effects, was also developed as a means to extend prior patent
protections. We believed then—as now—that Gilead is trying to monopolize
the market by price gouging on its HIV/AIDS treatments, actions that
severely diminish access to these lifesaving medications and serve as
catalyst for our legal action today.”

“Gilead’s illegal acts prevent people living with HIV/AIDS from
accessing lifesaving treatment and cost the public billions of dollars
because of Gilead’s unwarranted monopoly,” said Daniel Hipskind, AIDS
Healthcare Foundation’s attorney from the firm Olavi Dunne LLP. “Gilead
must stop manipulating patent and FDA law in order to charge exorbitant
prices for HIV drugs.”

“This case sends a message to the pharmaceutical industry. Gilead
shouldn’t be able to line its pockets by manipulating access to its HIV
drugs,” said Dorian Berger AIDS Healthcare Foundation’s
attorney from the firm Olavi Dunne LLP. “It is illegal to block access
to lifesaving drugs by manipulating the law and through this legal
action we intend to hold Gilead accountable.”

According to a New
York Times
article at the time of Genvoya’s approval by the FDA in
November 2015, Genvoya “…contains the same four drugs as Stribild,
but with the tenofovir disoproxil fumarate replaced by tenofovir
alafenamide. The new form of the inhibitor, Gilead said, enters cells
where H.I.V. replicates more efficiently, resulting in 91 percent less
tenofovir in the bloodstream. That should make the pill less likely to
cause
kidney
damage
or loss of bone density…”

In response to FDA approval of Gilead’s Genvoya, the Indian online news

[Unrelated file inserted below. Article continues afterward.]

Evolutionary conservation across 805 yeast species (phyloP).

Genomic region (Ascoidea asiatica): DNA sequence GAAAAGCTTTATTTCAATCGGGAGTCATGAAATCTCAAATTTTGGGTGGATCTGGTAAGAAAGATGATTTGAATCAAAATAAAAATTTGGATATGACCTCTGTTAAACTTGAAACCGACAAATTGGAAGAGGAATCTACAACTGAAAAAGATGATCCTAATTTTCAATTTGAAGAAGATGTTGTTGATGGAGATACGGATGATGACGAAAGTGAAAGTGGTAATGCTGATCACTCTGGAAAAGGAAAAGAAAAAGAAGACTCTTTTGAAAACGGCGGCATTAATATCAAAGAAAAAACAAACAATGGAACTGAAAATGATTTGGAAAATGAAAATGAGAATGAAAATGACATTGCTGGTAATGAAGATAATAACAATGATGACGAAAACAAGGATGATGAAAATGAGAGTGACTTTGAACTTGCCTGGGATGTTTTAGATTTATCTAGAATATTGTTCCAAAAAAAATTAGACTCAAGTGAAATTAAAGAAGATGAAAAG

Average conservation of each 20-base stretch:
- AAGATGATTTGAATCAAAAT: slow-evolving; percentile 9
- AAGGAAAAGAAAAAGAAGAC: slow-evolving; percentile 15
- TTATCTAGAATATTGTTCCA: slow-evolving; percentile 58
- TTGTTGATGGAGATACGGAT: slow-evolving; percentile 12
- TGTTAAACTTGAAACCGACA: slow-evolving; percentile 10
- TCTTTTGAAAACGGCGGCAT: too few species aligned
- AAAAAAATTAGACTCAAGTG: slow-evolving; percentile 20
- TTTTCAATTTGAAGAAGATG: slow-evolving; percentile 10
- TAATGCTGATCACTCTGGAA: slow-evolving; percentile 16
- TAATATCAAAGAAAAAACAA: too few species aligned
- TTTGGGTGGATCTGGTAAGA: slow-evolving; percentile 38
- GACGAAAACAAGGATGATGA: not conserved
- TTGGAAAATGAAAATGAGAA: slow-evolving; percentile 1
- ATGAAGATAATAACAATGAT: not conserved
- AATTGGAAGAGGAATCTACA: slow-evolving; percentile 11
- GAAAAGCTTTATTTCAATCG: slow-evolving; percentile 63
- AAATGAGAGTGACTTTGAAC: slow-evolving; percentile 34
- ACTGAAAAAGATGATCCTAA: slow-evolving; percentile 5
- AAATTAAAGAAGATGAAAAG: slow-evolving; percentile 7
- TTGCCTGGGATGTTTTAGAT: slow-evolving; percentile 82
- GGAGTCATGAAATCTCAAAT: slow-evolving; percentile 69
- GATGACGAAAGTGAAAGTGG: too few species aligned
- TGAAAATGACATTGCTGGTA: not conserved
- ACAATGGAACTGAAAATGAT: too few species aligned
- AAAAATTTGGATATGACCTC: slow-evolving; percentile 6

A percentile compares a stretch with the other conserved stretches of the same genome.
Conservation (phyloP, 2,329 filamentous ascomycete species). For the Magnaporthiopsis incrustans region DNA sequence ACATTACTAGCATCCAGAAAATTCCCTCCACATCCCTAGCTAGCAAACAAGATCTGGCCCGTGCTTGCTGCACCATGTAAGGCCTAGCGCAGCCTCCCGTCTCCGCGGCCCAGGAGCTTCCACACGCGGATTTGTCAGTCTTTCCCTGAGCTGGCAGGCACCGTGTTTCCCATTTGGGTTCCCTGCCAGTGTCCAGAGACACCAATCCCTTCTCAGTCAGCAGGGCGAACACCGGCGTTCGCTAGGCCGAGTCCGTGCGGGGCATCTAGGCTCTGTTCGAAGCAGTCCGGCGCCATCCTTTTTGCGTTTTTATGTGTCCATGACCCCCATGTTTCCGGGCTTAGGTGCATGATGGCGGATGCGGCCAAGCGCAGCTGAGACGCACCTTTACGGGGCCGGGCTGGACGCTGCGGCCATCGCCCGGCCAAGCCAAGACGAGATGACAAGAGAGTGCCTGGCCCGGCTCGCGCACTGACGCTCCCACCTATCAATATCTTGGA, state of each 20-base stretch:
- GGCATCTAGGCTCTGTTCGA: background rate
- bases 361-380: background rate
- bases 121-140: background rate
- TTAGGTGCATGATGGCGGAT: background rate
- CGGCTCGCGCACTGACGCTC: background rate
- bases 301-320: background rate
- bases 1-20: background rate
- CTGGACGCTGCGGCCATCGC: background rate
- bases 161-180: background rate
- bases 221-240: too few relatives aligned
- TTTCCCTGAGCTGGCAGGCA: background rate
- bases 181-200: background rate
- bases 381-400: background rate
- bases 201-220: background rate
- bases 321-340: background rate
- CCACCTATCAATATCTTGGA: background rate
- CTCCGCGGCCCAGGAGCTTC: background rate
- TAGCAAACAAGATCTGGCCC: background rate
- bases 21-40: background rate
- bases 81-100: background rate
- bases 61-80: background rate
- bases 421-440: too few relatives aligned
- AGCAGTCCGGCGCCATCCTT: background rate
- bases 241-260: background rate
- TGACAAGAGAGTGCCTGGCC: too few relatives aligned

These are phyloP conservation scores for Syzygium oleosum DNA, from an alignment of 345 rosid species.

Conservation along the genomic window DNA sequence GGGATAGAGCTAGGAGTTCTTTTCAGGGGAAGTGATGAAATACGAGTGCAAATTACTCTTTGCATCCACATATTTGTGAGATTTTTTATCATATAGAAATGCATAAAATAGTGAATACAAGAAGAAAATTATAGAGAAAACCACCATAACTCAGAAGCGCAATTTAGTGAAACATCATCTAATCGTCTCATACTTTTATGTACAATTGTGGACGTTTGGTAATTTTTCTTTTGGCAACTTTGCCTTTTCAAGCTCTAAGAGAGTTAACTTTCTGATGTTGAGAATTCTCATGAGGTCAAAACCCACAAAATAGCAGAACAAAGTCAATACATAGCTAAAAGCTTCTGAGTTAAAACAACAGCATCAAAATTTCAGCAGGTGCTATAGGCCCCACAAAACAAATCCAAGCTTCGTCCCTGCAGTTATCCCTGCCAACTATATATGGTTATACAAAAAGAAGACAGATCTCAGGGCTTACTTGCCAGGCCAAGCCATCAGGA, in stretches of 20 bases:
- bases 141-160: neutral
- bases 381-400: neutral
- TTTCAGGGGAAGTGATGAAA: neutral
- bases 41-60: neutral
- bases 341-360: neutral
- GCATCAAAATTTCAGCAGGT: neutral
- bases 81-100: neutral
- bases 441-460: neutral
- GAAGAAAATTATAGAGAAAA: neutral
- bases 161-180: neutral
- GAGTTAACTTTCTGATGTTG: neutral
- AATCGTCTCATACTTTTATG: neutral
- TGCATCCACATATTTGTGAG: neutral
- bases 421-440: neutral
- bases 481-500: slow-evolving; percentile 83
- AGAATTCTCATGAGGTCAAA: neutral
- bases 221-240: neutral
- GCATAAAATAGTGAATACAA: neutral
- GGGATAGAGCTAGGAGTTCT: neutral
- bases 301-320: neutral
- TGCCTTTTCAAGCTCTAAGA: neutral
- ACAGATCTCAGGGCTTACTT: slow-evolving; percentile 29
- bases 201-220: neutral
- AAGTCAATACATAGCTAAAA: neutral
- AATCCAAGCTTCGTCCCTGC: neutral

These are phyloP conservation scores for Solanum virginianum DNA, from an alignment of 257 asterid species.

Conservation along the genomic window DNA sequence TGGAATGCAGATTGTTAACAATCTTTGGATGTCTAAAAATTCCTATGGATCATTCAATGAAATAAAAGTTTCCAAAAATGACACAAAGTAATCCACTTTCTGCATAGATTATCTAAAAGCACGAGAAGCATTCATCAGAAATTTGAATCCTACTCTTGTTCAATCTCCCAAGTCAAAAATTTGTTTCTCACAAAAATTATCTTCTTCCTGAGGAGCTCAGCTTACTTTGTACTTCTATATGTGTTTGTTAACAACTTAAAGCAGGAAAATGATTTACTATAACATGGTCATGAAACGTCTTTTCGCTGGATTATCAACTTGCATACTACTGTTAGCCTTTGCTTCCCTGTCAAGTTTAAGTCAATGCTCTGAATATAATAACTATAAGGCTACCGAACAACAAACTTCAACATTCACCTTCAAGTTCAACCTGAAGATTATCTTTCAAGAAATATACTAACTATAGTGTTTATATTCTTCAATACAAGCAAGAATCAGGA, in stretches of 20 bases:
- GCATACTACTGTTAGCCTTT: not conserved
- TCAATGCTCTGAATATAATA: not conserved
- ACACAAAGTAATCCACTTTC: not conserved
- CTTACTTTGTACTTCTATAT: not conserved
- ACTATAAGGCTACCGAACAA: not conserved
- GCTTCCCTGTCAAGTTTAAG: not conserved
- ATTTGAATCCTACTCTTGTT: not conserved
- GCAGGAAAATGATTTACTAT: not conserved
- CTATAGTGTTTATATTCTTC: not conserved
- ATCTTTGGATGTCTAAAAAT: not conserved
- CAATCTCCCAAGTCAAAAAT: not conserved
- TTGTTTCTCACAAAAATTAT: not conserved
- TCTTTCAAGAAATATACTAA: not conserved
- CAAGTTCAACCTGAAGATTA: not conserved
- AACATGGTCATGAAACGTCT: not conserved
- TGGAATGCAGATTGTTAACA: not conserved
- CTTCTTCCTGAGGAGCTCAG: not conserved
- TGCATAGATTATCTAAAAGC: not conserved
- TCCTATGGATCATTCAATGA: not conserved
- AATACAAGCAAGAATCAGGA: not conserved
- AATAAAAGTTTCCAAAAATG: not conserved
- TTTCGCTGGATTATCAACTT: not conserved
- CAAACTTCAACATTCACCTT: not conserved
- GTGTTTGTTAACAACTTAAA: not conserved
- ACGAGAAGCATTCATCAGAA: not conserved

site ‘The Hindu’ published a November 8, 2015 article titled, “Magic
Pill, or Just an Old Cocktail?’
The article noted:

“There are two things one needs to know about this drug. First, it is
not a new drug. It is a combination of four old drugs — elvitegravir,
cobicistat, emtricitabine, and tenofovir alafenamide (TAF). This is
called a Fixed Dose Combination (FDC).

And while FDCs are good for improving adherence among patients, this
is no magic pill. ‘Technically, this is simply not a breakthrough. No
new drug has been discovered – older drugs have been brought together in
the FDC form. This is important as it improves compliance, which is a
great thing but to call it a breakthrough is a stretch,’ said Dr Manish
Kakkar, a public health specialist in communicable diseases at the
Public Health Foundation of India (PHFI).”

In January 2013, shortly after the FDA approved Stribild, the Fixed Dose
Combination that Genvoya is now based on, Gilead filed a citizen’s
petition
with the FDA seeking an extension on its patent protection
on Stribild from three years to five years.

In October 2014, the FDA denied
Gilead’s petition for the patent extension.

AHF’s lawsuit , which demands a jury trial, seeks “Declaratory Judgment
of Patent Invalidity and Violation of the Sherman Act ,15 U.S.C. §§ 1 &
2.

About AIDS Healthcare Foundation

AIDS Healthcare Foundation (AHF), the largest global AIDS
organization, currently provides medical care and/or services to over
575,000 individuals in 35 countries worldwide in the US, Africa, Latin
America/Caribbean, the Asia/Pacific Region and Eastern Europe. To learn
more about AHF, please visit our website: www.aidshealth.org,
find us on Facebook: www.facebook.com/aidshealth
and follow us on Twitter: @aidshealthcare

Contacts

AIDS Healthcare Foundation
Ged Kenslea, Senior Director,
Communications
+1.323.791.5526 mobile
gedk@aidshealth.org